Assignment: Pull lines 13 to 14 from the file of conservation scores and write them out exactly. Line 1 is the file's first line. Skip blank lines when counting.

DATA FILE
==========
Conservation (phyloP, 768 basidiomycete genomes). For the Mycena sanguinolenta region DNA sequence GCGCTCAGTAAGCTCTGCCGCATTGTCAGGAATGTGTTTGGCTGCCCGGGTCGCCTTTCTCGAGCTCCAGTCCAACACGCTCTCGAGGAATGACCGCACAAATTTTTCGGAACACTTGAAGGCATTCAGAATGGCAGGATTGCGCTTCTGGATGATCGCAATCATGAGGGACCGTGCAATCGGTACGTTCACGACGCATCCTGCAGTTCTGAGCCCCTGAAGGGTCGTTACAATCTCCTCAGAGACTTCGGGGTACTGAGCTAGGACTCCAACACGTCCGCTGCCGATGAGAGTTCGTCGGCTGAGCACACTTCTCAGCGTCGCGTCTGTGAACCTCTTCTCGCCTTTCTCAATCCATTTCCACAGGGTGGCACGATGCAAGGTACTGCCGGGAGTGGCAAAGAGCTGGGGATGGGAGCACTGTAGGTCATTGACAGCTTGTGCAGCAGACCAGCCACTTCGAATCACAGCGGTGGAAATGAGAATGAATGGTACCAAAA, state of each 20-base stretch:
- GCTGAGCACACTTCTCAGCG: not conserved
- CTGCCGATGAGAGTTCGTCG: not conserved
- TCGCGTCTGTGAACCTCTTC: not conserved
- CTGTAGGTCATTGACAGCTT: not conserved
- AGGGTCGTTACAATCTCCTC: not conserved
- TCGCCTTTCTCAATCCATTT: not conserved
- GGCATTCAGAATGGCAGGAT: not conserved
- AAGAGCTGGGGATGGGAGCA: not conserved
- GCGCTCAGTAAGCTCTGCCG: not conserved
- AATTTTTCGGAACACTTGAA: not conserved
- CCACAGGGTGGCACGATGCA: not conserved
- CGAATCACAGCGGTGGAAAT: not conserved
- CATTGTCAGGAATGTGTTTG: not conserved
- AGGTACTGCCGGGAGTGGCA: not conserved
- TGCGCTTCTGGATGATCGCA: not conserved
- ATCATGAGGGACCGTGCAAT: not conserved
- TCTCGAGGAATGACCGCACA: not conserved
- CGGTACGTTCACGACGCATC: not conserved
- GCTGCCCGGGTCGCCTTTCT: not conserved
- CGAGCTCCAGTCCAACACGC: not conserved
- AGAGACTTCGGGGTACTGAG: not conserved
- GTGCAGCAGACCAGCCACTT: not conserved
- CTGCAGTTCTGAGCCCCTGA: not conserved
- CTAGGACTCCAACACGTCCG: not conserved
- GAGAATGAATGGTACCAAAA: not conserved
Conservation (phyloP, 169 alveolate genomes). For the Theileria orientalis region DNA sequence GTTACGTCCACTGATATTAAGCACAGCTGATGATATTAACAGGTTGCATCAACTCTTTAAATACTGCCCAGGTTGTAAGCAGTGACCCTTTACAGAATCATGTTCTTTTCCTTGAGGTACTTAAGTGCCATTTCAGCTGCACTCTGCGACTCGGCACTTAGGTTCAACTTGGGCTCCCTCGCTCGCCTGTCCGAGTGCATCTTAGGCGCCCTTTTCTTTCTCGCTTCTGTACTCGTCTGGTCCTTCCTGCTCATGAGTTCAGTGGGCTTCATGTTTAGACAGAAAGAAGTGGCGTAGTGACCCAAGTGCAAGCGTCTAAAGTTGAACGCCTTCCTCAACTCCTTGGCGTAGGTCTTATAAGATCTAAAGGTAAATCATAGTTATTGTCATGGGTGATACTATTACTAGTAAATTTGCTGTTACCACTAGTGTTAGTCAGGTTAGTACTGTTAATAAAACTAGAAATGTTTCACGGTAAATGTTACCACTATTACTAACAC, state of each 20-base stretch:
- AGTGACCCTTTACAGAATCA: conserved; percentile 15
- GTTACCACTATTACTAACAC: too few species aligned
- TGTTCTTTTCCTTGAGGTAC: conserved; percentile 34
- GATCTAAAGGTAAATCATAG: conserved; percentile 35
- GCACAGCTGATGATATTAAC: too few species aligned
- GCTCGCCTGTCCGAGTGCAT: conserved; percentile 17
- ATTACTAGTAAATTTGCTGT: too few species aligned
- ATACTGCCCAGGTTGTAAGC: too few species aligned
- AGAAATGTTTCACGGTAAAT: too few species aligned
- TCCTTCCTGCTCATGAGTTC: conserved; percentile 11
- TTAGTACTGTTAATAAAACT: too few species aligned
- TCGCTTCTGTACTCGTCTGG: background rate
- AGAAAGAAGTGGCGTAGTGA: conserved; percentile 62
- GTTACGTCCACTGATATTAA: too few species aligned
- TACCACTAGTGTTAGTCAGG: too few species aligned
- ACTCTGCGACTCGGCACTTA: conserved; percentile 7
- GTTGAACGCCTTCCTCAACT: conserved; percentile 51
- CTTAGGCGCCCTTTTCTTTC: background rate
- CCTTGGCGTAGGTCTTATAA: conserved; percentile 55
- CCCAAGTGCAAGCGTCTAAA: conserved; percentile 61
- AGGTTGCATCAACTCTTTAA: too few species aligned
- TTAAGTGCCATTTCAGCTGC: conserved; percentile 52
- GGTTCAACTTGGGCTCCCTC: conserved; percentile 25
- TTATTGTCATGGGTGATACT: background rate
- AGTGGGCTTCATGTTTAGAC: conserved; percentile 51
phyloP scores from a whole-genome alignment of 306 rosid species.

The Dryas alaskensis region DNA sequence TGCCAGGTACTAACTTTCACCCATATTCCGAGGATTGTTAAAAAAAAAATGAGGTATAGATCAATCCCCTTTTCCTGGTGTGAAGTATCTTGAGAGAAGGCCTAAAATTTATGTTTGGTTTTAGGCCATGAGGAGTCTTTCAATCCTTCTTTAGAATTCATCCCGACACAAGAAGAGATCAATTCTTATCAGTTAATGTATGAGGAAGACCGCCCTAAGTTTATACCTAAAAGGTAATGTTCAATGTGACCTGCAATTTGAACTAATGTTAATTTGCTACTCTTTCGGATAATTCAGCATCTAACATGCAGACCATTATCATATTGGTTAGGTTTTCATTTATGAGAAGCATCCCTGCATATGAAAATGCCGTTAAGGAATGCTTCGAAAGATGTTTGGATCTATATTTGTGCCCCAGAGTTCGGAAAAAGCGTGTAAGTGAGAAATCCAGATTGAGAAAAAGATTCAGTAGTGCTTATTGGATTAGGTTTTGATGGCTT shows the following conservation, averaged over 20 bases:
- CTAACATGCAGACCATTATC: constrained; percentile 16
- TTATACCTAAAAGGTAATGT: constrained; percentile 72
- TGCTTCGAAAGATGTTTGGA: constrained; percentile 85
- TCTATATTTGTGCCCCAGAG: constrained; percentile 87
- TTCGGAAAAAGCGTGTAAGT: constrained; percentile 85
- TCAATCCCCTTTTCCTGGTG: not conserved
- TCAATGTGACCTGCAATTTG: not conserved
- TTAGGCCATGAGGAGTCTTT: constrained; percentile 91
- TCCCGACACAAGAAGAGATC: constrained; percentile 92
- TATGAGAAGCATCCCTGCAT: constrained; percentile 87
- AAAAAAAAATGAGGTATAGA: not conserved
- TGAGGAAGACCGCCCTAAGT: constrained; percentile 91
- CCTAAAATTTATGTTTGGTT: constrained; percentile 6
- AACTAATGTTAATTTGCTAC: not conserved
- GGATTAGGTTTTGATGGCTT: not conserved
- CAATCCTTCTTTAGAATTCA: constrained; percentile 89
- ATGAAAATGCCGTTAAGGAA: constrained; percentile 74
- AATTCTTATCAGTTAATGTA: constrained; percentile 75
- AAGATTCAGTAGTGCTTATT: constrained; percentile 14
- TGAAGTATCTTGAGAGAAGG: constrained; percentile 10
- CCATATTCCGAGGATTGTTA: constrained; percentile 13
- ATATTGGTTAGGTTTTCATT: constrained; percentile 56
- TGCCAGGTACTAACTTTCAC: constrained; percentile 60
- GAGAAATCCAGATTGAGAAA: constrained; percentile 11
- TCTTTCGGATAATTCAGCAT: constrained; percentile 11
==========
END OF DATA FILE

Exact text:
- CGAATCACAGCGGTGGAAAT: not conserved
- CATTGTCAGGAATGTGTTTG: not conserved